For every Walküre blessed with a steady-voiced ensemble of Valkyries—and it is indeed a blessing—there are countless performances of the opera in which the warrior maidens’ wailing is markedly more comical than Wagner intended it to be. Perhaps young singers respond ‘Ja!’ when offered an opportunity to sing one of the Valkyries without fully considering the difficulty of the music. The band of sisters in this performance is without a poorly-tuned instrument, however. Sopranos Karen Foster, Katherine Broderick, and Elaine McKrill as Gerhilde, Helmwige, and Ortlinde and mezzo-sopranos Sarah Castle, Anna Burford, Aurhelia Varak, Okka von der Damerau, and Laura Nykänen as Waltraute, Schwertleite, Siegrune, Grimgerde, and Roßweiße are musically and dramatically effective, individually and en masse, shielding Brünnhilde and then bemoaning her fate with fearless singing. Their sounds are not unfailingly beautiful, but hearing a wobble-free account of their music gives great pleasure.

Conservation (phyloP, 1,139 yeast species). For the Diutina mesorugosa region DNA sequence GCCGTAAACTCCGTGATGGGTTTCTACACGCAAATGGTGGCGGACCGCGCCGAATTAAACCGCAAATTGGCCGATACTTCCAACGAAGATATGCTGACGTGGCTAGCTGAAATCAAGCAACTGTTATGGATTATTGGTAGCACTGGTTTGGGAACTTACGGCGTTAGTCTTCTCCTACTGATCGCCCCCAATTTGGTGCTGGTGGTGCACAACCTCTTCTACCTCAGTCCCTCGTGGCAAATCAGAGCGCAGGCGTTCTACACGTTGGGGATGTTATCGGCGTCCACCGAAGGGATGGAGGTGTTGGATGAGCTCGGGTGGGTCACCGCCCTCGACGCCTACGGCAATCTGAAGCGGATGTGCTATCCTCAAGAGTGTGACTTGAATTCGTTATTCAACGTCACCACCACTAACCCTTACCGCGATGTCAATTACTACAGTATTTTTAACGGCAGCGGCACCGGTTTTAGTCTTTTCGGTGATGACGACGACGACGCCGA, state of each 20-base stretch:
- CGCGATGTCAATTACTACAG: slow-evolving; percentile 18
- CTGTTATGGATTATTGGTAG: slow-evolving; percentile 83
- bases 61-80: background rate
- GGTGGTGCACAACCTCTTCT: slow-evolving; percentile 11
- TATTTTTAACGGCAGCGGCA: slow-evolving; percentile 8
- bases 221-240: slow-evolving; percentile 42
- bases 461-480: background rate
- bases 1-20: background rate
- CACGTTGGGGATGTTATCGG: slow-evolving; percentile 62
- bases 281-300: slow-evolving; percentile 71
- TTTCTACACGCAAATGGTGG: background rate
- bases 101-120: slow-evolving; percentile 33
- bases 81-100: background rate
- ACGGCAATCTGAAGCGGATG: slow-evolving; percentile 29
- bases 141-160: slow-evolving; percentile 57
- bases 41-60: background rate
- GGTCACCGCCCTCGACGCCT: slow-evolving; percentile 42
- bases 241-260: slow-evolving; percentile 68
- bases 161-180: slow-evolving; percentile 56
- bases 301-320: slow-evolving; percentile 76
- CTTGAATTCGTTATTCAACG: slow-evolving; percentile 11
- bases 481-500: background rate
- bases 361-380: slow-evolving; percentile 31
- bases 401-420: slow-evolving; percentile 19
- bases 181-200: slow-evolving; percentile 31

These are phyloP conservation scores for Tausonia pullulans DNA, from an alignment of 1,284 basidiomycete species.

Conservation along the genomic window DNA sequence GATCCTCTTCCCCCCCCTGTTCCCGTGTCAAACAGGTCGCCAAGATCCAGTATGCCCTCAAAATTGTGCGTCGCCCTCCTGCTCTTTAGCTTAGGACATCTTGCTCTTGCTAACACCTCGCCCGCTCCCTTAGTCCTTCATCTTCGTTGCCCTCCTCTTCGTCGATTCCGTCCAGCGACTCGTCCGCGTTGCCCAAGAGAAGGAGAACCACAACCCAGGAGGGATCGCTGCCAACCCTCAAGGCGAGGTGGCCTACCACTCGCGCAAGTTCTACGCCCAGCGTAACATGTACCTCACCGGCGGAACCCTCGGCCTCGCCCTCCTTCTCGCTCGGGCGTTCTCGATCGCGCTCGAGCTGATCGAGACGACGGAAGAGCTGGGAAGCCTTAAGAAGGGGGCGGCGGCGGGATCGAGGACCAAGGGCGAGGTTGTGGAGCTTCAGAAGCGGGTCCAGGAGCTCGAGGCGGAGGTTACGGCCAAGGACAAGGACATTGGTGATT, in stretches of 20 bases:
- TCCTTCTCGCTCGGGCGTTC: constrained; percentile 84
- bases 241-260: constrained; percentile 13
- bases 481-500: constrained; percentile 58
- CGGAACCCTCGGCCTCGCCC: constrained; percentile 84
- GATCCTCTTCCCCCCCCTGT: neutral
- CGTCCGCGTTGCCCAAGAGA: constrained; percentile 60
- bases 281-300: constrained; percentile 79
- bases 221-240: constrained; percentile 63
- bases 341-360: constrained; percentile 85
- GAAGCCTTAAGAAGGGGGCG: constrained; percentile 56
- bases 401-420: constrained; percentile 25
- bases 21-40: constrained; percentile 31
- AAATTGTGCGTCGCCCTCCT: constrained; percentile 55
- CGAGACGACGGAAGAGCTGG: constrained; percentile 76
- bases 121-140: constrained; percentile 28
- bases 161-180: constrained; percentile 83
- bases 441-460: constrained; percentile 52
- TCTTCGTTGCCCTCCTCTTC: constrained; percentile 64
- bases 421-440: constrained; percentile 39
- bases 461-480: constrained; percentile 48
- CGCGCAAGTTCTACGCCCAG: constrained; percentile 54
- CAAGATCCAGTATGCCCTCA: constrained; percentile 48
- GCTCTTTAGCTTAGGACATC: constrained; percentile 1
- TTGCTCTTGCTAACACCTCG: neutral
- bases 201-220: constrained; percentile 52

As recently as 2011, German bass-baritone Falk Struckmann was a lecherously libidinous, powerfully-sung Scarpia in Puccini’s Tosca at The Metropolitan Opera. Vocally, the distance from Scarpia, a rôle that punishes a baritone’s upper register, to Hunding in Die Walküre is great, but Struckmann spans the divide with astonishing comfort. As the implacable voice of conventionality in this performance, he sings robustly, the solidity of the voice throughout the range granting the character’s sinister utterances added impact. When Struckmann voices ‘Die so leidig Los dir beschied,’ there is no mistaking Hunding’s meaning or his distrust of the visitor to his home. Similarly, the bass-baritone’s delivery of ‘Ich weiß ein wildes Geschlecht’ pulses with villainous intent. Struckmann’s Hunding is predominantly a brutish, single-minded bully, but there are indications in his untiringly musical performance that the harsh man’s love for Sieglinde is sincere if crudely possessive. Hunding has little to do in Act Two aside from slaying Siegmund and being slain himself, but Struckmann commits the fateful act of vengeance with growling malevolence, all too willing to be Fricka’s pawn in her battle of morals with her proud husband. Like Hagen in Götterdämmerung, Hunding too often falls victim to ugly barking and shouting. He is a cruel, largely one-dimensional man, but Wagner wrote notes for him, obviously expecting the music to be sung, not snarled. Struckmann takes care to sing the music, and the product of that care is a credible, atypically enjoyable Hunding.